France-based Credit Agricole SA, one of the largest European retail banking groups said yesterday that it would repay the €3-billion ($4.5 billion) government bailout it received, following the global credit crisis triggered by the fall of US banking giant, Lehman Brothers Holdings Inc, in September 2008.
Credit Agricole said in a statement that it will fully redeem the €3 billion euro in highly subordinated notes that were taken up by SPPE- Société de Prise de Participation de l'Etat, the government body set up to bolster the capital of banks under strain- in December 2008.
The bank said that the redemption has become possible through the ongoing placement of highly subordinated notes including $1.35 billion in the European and Asian institutional markets, as well as $1 billion on other similar issues in the US market, over the past several months.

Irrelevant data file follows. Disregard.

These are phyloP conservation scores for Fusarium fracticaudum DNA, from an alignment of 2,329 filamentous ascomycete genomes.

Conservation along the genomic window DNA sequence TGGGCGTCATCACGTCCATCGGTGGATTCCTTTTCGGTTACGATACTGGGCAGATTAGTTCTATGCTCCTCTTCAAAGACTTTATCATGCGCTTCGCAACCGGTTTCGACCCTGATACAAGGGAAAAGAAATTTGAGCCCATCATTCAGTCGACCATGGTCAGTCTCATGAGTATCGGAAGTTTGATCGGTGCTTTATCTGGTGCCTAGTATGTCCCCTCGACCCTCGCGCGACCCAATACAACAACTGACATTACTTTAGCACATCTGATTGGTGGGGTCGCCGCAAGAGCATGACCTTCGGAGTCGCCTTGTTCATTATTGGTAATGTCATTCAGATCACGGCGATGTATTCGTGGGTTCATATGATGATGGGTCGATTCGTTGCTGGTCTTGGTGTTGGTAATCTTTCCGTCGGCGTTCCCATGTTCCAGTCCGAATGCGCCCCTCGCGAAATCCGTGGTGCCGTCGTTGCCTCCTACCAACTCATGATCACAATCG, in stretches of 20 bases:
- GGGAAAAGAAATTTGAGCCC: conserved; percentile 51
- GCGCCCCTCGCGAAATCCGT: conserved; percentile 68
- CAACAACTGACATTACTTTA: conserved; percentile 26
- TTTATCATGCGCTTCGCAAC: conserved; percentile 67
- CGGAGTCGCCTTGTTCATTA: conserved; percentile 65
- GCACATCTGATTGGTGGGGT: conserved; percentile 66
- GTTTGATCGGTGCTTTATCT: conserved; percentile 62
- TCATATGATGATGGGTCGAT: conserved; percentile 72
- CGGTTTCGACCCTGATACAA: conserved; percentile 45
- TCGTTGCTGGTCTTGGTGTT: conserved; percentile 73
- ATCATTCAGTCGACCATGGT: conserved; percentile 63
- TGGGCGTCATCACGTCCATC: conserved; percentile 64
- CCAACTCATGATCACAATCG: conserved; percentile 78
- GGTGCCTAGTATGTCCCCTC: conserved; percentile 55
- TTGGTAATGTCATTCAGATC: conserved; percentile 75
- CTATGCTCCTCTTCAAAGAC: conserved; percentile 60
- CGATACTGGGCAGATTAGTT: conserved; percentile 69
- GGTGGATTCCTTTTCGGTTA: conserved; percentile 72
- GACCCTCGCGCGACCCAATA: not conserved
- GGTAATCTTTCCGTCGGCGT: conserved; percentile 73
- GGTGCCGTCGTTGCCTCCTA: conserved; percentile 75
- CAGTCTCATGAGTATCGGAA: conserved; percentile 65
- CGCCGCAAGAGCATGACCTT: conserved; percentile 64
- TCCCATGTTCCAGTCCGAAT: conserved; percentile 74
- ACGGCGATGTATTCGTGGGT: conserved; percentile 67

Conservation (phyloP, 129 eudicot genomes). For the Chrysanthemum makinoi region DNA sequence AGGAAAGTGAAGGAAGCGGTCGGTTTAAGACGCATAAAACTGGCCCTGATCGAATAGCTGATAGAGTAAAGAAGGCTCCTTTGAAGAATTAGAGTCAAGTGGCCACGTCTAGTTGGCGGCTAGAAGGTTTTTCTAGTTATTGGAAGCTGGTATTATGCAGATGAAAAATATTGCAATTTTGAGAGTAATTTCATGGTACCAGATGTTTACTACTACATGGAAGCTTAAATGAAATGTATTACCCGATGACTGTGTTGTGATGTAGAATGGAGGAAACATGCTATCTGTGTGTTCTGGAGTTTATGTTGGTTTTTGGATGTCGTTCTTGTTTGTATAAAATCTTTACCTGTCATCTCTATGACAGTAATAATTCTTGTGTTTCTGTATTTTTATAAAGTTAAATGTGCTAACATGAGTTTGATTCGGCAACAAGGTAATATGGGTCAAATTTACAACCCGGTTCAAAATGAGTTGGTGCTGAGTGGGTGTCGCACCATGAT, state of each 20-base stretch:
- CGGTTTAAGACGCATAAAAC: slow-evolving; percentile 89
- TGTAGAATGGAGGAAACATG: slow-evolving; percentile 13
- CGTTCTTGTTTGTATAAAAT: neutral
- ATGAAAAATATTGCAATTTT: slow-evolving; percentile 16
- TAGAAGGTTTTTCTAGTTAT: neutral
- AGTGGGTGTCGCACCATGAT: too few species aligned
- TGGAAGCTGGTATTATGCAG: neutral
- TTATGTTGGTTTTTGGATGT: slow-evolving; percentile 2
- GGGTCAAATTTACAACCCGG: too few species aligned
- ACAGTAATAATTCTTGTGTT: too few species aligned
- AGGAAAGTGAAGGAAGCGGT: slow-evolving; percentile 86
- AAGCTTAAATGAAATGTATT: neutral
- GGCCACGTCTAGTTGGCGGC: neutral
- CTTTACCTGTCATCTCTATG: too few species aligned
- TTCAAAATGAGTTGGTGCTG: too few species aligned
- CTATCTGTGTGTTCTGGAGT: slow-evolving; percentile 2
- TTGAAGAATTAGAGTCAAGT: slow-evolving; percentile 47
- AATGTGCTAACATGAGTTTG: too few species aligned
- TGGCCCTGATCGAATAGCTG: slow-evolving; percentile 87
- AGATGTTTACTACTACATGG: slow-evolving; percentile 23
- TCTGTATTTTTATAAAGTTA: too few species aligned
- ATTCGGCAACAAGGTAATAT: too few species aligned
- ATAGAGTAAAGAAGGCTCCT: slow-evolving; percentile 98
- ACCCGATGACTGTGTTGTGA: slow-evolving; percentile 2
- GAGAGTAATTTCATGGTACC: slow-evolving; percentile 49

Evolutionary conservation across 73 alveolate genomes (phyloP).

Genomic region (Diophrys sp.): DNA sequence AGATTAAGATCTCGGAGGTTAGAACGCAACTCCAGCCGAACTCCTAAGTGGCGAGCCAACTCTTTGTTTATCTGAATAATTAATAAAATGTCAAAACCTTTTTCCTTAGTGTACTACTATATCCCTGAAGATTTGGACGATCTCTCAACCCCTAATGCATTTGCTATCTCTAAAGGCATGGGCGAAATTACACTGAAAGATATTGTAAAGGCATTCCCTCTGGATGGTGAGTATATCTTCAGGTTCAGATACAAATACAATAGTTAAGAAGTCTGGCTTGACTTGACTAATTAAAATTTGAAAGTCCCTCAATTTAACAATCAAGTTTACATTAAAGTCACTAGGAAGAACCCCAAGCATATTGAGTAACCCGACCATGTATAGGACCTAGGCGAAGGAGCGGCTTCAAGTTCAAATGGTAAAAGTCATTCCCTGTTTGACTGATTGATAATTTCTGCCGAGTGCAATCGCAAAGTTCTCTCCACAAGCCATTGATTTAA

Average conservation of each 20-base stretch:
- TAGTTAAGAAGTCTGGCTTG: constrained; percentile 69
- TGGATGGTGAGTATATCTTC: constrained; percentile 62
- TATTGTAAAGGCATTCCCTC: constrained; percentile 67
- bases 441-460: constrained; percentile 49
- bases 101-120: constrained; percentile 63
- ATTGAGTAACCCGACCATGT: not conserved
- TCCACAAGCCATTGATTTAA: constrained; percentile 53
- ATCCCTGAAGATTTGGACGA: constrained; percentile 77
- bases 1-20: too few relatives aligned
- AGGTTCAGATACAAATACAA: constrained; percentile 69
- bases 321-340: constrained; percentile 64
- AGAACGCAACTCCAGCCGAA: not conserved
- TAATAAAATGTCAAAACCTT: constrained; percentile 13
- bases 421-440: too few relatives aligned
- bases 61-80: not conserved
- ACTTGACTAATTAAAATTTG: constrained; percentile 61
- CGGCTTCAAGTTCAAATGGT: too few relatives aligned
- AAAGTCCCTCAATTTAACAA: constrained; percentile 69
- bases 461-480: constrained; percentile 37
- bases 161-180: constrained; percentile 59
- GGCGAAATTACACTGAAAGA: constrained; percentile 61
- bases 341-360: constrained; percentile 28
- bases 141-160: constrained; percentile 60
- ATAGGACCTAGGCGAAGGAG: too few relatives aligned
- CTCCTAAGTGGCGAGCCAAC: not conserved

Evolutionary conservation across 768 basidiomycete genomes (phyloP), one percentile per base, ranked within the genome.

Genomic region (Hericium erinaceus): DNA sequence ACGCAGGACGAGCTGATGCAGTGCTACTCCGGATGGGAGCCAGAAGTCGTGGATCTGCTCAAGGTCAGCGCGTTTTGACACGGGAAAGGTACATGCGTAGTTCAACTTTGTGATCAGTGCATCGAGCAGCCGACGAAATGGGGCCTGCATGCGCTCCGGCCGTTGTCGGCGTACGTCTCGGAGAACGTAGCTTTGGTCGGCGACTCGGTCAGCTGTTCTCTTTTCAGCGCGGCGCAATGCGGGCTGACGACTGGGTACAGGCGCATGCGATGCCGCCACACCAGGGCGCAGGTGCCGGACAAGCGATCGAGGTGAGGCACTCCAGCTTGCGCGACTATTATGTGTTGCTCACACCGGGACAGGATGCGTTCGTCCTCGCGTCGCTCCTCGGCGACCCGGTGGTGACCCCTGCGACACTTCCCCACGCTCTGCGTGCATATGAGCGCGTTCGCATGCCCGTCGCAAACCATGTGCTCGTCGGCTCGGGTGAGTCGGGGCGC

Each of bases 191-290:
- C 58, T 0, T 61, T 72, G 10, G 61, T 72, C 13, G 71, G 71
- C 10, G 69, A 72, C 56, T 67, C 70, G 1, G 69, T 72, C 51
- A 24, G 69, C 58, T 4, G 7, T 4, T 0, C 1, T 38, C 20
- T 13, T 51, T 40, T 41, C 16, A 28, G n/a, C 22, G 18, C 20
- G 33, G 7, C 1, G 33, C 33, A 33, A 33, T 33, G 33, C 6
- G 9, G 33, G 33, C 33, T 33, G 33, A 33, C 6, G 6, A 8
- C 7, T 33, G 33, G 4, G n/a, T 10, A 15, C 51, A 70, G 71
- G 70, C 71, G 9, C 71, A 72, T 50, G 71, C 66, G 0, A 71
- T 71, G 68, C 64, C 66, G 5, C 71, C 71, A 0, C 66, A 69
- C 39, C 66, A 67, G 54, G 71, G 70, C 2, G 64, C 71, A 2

The bank intends to fully repay the government funds on 27 October by selling debt to the tune of €850 million ($1.3 billion) in the form of perpetual tier 1 bonds in euros or pounds.
A subordinated note is where, if the borrower gets into financial difficulty, lenders will be repaid only after other lenders, or will get a fraction of what they have lent.
The Paris-based banking major is among the top five banking groups which received government support of around €20 billion to weather the global financial crisis. Other banks are: Societe Generale, BNP Paribas, Credit Mutuel and BPCE.